Only around 15% of motorists are considering buying an electric car in the near future despite a government commitment to stop selling new petrol and diesel cars by 2030.
The ANWB’s first comprehensive survey of the electric vehicle sector, the Electrisch Rijden Monitor, found that although 38% of people were interested in electric cars, less than half that number planned to acquire one.
Cost is one of the main factors putting off potential buyers, the ANWB found. A driver who covers 15,000km in an electric vehicle will spend €689 a year on fuel on average, compared to €632 on petrol or diesel – a difference of around 10%.
Drivers also told the survey that the cars themselves were too expensive and could not cover as many kilometres as a non-electric vehicle.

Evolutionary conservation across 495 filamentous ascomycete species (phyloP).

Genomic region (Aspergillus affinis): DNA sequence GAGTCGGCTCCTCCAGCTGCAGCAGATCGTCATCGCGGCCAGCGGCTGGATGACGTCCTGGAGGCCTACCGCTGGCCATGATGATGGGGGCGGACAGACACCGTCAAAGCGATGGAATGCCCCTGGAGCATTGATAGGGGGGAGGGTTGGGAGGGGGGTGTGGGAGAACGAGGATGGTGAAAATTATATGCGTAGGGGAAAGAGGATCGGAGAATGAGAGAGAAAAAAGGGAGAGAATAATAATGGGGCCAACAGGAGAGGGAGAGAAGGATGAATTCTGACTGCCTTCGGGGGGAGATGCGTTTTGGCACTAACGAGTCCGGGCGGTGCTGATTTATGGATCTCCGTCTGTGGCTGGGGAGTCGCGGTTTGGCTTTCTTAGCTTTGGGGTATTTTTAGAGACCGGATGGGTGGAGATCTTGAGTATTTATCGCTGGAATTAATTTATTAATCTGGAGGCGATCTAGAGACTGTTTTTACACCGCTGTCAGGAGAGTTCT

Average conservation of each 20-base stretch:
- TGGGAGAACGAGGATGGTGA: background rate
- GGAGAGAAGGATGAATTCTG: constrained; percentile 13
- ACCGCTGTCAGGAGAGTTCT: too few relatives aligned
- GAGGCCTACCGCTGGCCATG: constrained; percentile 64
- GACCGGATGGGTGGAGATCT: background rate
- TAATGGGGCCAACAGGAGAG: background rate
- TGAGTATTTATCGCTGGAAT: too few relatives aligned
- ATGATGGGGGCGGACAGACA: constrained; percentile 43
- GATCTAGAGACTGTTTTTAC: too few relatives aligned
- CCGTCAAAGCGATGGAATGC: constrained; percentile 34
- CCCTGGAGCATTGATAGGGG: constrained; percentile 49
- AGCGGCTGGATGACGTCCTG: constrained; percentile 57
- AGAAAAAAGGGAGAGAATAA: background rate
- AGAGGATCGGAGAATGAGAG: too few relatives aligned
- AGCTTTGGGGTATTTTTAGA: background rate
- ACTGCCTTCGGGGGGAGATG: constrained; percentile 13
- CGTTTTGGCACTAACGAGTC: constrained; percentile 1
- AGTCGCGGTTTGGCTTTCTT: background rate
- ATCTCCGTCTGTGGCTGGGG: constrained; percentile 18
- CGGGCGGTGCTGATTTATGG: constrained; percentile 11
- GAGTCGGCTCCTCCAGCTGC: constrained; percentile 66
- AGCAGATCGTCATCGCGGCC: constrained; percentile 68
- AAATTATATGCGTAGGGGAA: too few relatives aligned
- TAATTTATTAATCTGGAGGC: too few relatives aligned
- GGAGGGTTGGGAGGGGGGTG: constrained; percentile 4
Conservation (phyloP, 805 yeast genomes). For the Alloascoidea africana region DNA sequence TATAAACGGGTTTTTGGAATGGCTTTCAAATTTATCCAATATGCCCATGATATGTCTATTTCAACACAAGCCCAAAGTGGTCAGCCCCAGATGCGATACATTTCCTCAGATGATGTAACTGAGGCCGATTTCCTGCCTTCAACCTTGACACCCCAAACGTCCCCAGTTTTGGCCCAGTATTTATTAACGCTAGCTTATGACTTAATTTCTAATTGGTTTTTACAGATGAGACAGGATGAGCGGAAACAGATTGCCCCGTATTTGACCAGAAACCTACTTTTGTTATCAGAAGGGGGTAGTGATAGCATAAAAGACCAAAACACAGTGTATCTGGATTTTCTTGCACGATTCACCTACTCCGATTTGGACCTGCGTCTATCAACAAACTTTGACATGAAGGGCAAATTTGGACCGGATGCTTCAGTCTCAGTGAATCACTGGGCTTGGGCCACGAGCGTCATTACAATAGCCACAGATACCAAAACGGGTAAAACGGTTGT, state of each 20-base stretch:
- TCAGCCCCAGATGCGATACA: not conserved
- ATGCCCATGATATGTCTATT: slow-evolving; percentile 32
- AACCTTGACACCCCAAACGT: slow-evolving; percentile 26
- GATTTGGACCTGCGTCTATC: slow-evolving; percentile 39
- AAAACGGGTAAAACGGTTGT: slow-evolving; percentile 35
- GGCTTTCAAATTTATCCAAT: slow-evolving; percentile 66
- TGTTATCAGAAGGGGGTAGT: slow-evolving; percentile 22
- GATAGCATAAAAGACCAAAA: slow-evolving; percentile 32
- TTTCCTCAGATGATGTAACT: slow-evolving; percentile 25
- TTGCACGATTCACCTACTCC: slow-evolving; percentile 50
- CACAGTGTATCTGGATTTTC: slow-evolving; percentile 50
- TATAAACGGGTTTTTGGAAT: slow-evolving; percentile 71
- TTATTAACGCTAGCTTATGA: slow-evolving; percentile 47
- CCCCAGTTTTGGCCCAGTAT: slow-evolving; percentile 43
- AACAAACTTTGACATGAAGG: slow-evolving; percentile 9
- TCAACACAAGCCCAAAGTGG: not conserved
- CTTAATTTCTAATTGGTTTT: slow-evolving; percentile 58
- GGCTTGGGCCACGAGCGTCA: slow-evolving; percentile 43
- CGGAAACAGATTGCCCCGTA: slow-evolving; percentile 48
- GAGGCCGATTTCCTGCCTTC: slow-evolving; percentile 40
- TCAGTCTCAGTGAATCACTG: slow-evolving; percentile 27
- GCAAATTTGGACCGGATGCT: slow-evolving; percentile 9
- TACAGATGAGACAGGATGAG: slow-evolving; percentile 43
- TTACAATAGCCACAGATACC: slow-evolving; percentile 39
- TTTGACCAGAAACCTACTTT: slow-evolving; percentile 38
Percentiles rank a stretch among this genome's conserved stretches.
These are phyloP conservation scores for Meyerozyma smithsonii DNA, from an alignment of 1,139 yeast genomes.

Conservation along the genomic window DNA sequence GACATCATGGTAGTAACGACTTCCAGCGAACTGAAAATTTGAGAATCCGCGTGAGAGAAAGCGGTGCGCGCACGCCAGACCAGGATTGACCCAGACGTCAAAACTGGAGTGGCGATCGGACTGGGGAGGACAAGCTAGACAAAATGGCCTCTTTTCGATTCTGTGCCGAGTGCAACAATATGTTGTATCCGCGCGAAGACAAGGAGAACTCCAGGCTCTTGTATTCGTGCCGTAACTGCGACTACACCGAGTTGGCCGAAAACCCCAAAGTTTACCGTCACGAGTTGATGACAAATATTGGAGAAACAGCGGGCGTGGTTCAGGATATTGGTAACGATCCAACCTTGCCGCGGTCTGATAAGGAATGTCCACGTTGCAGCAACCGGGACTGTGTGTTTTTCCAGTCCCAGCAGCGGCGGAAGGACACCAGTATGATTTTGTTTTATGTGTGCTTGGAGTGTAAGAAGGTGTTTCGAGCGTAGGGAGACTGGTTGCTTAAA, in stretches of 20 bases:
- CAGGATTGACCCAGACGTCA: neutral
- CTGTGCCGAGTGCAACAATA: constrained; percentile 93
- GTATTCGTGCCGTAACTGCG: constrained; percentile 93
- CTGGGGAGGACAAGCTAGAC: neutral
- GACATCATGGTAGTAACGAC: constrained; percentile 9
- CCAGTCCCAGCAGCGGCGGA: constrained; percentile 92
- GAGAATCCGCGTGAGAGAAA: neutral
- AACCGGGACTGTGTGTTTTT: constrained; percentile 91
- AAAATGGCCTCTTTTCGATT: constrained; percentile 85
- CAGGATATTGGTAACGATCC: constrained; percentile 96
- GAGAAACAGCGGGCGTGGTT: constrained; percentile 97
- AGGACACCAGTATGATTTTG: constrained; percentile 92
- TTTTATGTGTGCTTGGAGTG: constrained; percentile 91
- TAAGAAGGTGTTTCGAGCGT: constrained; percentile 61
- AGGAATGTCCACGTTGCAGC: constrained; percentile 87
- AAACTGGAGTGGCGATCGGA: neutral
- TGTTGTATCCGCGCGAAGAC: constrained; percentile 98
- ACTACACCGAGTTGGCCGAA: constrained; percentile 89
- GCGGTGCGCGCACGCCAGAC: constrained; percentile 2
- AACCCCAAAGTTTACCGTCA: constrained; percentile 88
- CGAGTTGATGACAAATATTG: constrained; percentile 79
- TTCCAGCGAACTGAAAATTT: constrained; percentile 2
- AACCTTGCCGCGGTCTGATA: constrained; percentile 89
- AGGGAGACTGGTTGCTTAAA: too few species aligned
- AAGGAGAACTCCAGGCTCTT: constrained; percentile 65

Currently only 2 in 1,000 cars in the Netherlands is electric powered. The government’s target is part of a package of measures designed to achieve the transition to sustainable power sources within a generation.
Frits van Bruggen, head of the ANWB, told NOS that many people were unaware of the improvements in electric-car technology in the last few years. ‘We can call for all cars sold in 2030 to be electric, but that’s 12 years away,’ he said.
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